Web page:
○ Cleveland was bombarded for stopping “Manifest Destiny,” but his actions proved to be honorable
for him and America. III. Cubans Rise in Revolt
9. In 1895, Cuba revolted against Spain, citing years of misrule, and
the Cubans torched their sugar cane fields in hopes that such
destruction would either make Spain leave or America interfere (the
American tariff of 1894 had raised prices on it anyway).
Sure enough, America supported Cuba, and the situation worsened
when Spanish General Valeriano “Butcher” Weyler came to
Cuba to crush the revolt and ended up putting many civilians into
concentration camps that were terrible and killed many.
The American public clamored for action, especially when spurred on by the yellow press, but Cleveland
would do nothing.
○ The Mystery of the Maine Explosion
○ The yellow presses competed against each other to come up with more
○ sensational stories, and Hearst even sent artist Frederick Remington to
○ draw pictures of often-fictional atrocities.
■ For example, he drew Spanish officials brutally stripping and
■ searching an American woman, when in reality, Spanish women, not men,
■ did such acts.
■ Then, suddenly, on February 9, 1898, a letter written by Spanish
■ minister to Washington Dupuy de Lôme that ridiculed President
■ McKinley was published by Hearst.
○ On February 15th of that year, the U.S. battleship U.S.S. Maine
○ mysteriously exploded in Havana Harbor, killing 260 officers and men.
■ Despite an unknown cause, America was war-mad and therefore Spain received the
■ Hearst called down to Cuba, “You supply the pictures, I’ll supply the story.”
■ Actually, what really happened was that an accidental explosion had 10.
16. ■ basically blown up the ship—a similar conclusion to what Spanish
■ investigators suggested—but America ignored them.
■ The American public wanted war, but McKinley privately didn’t
■ like war or the violence, since he had been a Civil War major. In
■ addition, Mark Hanna and Wall Street didn’t want war because it
■ would upset business.
However, on April 11, 1898, the president sent his war message to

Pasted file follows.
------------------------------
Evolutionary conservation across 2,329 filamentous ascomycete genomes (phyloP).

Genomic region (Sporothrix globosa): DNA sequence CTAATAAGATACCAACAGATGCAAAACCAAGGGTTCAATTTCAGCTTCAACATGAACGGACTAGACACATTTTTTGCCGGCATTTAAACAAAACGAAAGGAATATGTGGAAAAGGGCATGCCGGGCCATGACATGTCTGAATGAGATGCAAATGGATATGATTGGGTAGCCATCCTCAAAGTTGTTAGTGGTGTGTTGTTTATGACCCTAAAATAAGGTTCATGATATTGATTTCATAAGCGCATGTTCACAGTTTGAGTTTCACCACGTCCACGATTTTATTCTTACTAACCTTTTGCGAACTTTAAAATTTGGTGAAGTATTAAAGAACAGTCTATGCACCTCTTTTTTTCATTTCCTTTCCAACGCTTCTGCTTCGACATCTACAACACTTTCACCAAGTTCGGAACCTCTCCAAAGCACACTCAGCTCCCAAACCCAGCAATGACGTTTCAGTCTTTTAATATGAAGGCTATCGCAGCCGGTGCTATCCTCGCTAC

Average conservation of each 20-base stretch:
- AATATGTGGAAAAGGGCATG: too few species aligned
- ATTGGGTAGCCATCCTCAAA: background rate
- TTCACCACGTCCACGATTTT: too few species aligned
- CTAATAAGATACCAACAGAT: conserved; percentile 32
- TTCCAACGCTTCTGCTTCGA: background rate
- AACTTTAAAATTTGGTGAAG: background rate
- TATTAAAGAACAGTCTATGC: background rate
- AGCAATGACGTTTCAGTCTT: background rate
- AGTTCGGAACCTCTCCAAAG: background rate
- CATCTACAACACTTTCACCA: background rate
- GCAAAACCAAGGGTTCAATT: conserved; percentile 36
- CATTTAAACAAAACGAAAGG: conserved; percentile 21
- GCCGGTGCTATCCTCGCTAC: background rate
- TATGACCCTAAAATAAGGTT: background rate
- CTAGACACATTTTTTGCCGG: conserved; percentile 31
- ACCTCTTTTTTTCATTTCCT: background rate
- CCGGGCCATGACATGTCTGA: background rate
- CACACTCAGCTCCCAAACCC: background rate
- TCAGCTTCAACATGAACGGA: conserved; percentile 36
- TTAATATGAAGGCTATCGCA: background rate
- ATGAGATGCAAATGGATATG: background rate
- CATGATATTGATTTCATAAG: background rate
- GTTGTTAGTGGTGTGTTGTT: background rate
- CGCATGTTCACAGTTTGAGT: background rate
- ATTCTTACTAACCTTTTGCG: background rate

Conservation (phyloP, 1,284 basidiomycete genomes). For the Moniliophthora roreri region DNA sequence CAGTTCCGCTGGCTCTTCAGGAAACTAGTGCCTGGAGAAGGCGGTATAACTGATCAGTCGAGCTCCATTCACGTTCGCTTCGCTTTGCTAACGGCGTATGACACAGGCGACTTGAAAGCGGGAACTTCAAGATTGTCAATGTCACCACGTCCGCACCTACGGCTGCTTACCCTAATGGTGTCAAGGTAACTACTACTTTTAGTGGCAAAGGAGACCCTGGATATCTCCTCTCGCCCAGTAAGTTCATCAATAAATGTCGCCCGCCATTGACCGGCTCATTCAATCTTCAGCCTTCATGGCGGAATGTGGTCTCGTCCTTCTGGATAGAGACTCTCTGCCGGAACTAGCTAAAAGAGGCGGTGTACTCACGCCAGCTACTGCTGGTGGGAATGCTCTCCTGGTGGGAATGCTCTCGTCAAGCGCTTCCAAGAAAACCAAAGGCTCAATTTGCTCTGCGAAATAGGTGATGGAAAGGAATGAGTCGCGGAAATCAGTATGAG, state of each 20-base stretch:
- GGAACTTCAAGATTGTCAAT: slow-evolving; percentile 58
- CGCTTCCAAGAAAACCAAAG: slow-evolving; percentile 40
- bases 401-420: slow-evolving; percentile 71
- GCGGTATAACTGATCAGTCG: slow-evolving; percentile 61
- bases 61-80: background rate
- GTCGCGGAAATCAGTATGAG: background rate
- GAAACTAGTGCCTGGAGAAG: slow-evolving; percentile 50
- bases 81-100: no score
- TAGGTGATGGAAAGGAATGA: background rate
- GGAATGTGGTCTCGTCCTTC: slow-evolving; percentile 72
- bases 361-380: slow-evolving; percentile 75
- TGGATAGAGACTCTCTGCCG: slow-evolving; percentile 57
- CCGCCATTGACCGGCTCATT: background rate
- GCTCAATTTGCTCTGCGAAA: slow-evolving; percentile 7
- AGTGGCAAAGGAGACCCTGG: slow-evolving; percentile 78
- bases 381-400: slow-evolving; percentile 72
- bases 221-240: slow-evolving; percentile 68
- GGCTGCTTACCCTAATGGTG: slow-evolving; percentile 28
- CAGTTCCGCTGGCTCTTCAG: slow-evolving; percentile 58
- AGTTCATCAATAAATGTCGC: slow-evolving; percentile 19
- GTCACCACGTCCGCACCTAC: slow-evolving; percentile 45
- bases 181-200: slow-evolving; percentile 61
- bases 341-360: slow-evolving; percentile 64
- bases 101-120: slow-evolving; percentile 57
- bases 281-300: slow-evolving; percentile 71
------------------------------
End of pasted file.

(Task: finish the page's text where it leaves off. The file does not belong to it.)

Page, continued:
Congress anyway, since: (1) war with Spain seemed inevitable, (2)
America had to defend democracy, and (3) opposing a war could split the
Republican party and America.
Congress also adopted the Teller Amendment, which proclaimed that
when the U.S. had overthrown Spanish misrule, it would give the Cubans
their freedom and not conquer it. IV. Dewey’s May Day Victory at Manila
15. On paper, at least, the Spanish had the advantage over the U.S.,
since it had more troops and a supposedly better army, as well as
younger (and seemingly more daring) generals.
Navy Secretary John D. Long and his assistant secretary, Theodore
Roosevelt had modernized the U.S. navy, making it sleek and sharp.
○ On February 25, 1898, Roosevelt cabled Commodore George Dewey,
○ commanding the American Asiatic Squadron at Hong Kong, and told him to
○ take over the Philippines.
○ Dewey did so brilliantly, completely taking over the islands from the Spanish.
Dewey had naval control, but he could not storm the islands and its
fortresses, so he had to wait for reinforcements, but meanwhile, other
nations were moving their ships into Manila Harbor to protect their
○ The German navy defied American blockade regulations, and Dewey
○ threatened the navy commander with war, but luckily, this episode blew
○ over, due in part to the British assistance of America.
Finally, on August 13, 1898, American troops arrived and captured
Manila, collaborating with Filipino insurgents, led by Emilio
Aguinaldo, to overthrow the Spanish rulers.
On July 7, 1898, the U.S. annexed Hawaii (so that it could use the
islands to support Dewey, supposedly), and Hawaii received full
territorial status in 1900. V. The Confused Invasion of Cuba